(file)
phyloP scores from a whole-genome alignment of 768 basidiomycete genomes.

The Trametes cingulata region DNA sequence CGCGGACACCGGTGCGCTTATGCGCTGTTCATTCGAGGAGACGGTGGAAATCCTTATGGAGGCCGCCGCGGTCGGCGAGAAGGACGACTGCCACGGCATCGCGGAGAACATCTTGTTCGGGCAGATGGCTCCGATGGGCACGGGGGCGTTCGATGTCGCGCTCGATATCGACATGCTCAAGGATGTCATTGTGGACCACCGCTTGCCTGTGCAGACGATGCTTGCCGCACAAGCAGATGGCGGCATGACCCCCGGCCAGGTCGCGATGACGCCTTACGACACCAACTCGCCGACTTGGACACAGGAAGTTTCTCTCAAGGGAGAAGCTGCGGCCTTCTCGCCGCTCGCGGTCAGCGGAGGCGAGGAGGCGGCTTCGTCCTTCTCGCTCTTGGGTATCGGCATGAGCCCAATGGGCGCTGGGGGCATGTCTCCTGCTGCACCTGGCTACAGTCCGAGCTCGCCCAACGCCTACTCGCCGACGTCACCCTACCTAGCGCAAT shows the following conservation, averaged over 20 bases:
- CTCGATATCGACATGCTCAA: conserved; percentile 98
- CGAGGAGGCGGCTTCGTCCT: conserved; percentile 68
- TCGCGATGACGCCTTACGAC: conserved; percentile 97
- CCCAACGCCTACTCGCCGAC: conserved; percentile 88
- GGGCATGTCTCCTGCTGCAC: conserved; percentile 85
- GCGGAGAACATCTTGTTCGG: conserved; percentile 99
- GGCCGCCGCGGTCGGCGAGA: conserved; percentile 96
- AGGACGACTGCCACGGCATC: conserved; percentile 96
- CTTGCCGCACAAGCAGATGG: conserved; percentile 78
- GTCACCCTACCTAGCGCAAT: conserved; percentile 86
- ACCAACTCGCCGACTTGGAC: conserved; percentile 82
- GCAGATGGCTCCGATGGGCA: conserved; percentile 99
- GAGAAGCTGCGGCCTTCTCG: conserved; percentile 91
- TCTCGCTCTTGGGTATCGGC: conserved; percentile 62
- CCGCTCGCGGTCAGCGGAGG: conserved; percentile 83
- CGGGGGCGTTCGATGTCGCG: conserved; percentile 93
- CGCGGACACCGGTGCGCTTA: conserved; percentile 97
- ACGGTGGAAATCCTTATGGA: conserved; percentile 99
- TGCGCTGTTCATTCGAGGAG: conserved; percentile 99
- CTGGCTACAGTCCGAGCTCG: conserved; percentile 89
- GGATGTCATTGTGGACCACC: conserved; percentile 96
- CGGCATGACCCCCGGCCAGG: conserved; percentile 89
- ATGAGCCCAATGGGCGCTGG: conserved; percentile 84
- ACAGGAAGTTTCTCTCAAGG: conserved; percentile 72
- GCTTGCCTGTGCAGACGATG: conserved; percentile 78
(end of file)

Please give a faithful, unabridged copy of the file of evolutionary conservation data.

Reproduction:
phyloP scores from a whole-genome alignment of 768 basidiomycete genomes.

The Trametes cingulata region DNA sequence CGCGGACACCGGTGCGCTTATGCGCTGTTCATTCGAGGAGACGGTGGAAATCCTTATGGAGGCCGCCGCGGTCGGCGAGAAGGACGACTGCCACGGCATCGCGGAGAACATCTTGTTCGGGCAGATGGCTCCGATGGGCACGGGGGCGTTCGATGTCGCGCTCGATATCGACATGCTCAAGGATGTCATTGTGGACCACCGCTTGCCTGTGCAGACGATGCTTGCCGCACAAGCAGATGGCGGCATGACCCCCGGCCAGGTCGCGATGACGCCTTACGACACCAACTCGCCGACTTGGACACAGGAAGTTTCTCTCAAGGGAGAAGCTGCGGCCTTCTCGCCGCTCGCGGTCAGCGGAGGCGAGGAGGCGGCTTCGTCCTTCTCGCTCTTGGGTATCGGCATGAGCCCAATGGGCGCTGGGGGCATGTCTCCTGCTGCACCTGGCTACAGTCCGAGCTCGCCCAACGCCTACTCGCCGACGTCACCCTACCTAGCGCAAT shows the following conservation, averaged over 20 bases:
- CTCGATATCGACATGCTCAA: conserved; percentile 98
- CGAGGAGGCGGCTTCGTCCT: conserved; percentile 68
- TCGCGATGACGCCTTACGAC: conserved; percentile 97
- CCCAACGCCTACTCGCCGAC: conserved; percentile 88
- GGGCATGTCTCCTGCTGCAC: conserved; percentile 85
- GCGGAGAACATCTTGTTCGG: conserved; percentile 99
- GGCCGCCGCGGTCGGCGAGA: conserved; percentile 96
- AGGACGACTGCCACGGCATC: conserved; percentile 96
- CTTGCCGCACAAGCAGATGG: conserved; percentile 78
- GTCACCCTACCTAGCGCAAT: conserved; percentile 86
- ACCAACTCGCCGACTTGGAC: conserved; percentile 82
- GCAGATGGCTCCGATGGGCA: conserved; percentile 99
- GAGAAGCTGCGGCCTTCTCG: conserved; percentile 91
- TCTCGCTCTTGGGTATCGGC: conserved; percentile 62
- CCGCTCGCGGTCAGCGGAGG: conserved; percentile 83
- CGGGGGCGTTCGATGTCGCG: conserved; percentile 93
- CGCGGACACCGGTGCGCTTA: conserved; percentile 97
- ACGGTGGAAATCCTTATGGA: conserved; percentile 99
- TGCGCTGTTCATTCGAGGAG: conserved; percentile 99
- CTGGCTACAGTCCGAGCTCG: conserved; percentile 89
- GGATGTCATTGTGGACCACC: conserved; percentile 96
- CGGCATGACCCCCGGCCAGG: conserved; percentile 89
- ATGAGCCCAATGGGCGCTGG: conserved; percentile 84
- ACAGGAAGTTTCTCTCAAGG: conserved; percentile 72
- GCTTGCCTGTGCAGACGATG: conserved; percentile 78